Several months ago I was contacted by a journalist who introduced himself by saying he could never write about me because of my involvement in ex-gay ministry. He was polite, but blunt. He was afraid of the hate mail his readers would send him if he wrote about my book. More honestly, he said he could simply never do it in good conscience.
I get it. What Exodus stood for when I was involved in the mid-90s, and what it became after I left, was atrocious. It dehumanized millions of people and told them that there was something wrong with them; that they were unacceptable to God the way they were. It caused good people and their families’ unbearable pain. Some then, as now, have committed suicide over the message. Families have been ripped apart. There is no excuse.
But there is an explanation.
In the early ‘70s, fresh off of the charismatic Jesus Movement, came the idea that whatever an earnest Christian asked for, God would grant it. Homosexuality, it was believed then, as now in most fundamentalist circles, was a sin. Therefore, if a gay Christian simply prayed for God to remove it, it was done. Regardless of the feelings, he or she was considered “ex-gay.”
At first, the ex-gay message was only shared and believed among the few involved in the sanitized hippie population of the Jesus Movement. But more organizations began popping up around the United States, carried by the expanding charismatic crusade. Those organizations were eventually organized into what became Exodus International in 1976. For the next 20 years, through religious-political groups like Jerry Falwell’s Moral Majority, Family Research Council and Focus on the Family, the ex-gay movement became something it was never intended to be: political.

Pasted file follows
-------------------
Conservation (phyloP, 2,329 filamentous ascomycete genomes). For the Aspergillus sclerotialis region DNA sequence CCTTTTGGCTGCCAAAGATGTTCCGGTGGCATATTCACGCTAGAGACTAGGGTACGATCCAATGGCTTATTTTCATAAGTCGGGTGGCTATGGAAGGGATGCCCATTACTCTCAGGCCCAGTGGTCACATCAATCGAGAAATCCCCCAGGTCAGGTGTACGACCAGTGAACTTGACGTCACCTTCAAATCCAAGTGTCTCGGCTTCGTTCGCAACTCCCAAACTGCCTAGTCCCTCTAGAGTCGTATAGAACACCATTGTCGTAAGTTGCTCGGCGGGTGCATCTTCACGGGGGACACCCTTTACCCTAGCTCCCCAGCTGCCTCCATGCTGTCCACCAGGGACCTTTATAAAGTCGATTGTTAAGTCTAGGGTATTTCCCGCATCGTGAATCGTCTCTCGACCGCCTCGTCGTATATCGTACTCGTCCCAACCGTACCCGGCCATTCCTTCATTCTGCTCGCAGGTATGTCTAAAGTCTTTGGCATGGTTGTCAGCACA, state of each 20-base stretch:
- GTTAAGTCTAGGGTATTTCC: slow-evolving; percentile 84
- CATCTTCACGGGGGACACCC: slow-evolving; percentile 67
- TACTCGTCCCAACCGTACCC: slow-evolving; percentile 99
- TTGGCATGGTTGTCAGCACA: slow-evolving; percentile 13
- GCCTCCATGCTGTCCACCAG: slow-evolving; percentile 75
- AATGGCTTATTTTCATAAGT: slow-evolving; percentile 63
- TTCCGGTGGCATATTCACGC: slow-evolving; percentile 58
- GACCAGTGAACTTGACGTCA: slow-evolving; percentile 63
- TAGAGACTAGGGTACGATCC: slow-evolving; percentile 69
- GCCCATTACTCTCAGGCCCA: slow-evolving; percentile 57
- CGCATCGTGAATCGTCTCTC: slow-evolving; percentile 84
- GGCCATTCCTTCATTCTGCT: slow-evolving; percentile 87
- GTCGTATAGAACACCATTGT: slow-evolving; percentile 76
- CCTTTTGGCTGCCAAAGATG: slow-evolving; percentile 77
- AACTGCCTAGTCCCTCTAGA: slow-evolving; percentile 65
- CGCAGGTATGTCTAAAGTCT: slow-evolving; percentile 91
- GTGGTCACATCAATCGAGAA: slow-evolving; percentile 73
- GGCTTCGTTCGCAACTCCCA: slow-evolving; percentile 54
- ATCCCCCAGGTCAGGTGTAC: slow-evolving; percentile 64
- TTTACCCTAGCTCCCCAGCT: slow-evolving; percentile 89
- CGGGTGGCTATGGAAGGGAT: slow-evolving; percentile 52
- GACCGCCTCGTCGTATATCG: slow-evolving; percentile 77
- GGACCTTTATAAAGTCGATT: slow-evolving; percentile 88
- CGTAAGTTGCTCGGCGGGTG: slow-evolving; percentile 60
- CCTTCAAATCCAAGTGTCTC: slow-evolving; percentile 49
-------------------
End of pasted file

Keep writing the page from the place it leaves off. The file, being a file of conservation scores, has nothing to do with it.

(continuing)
In the fundamentalist church, it was no longer a question of whether or not God could change someone from gay to straight, it was expected. The message of “freedom from homosexuality through Jesus Christ” was preached from pulpits, even though there was no understanding of how, or if, it worked. The churches didn’t know that most of the early founders of the ex-gay movement had abandoned, and even denounced the movement as ineffective and damaging, before it ever got off the ground.
Fundamentalism, just like the ex-gay movement, had taken on a life of its own. Those who didn’t measure up were simply tossed aside. Those who dissented, were metaphorically stamped with a scarlet letter as deceived, backsliders, or ungodly. The quickest way to both dehumanize someone and avoid having to examine one’s personal beliefs and motivations is to deflect the discussion and point to that person as the problem.
Many of us who were leaders, as well as ex-gay participants, came to the ministry with fundamentalist backgrounds. The Bible, we believed, was the inerrant Word of God. If anything was wrong, it was us, not the Bible. We learned to suppress our sexual orientations, talk like the culture in which we were a part, and believe that we were really changing. The ex-gay message was merely an extension of the Christian faith to which we so firmly clung.
The mental conflict, for many of us, took years to come to the surface. Away from the ex-gay ministry, and off the stage, we had to face real life. In spite of our feelings, we refused to believe that we were gay and that we were wrong about God and our message. To be wrong meant the very core of who we were was wrong. That meant our entire lives would change. For many of us, that’s exactly what happened.
Ex-gay ministry is an extension of the fundamentalist, evangelical church. The problem was, and always has been, systematic in nature. Teach the Church what homosexuality is really about, and ex-gay ministry goes away.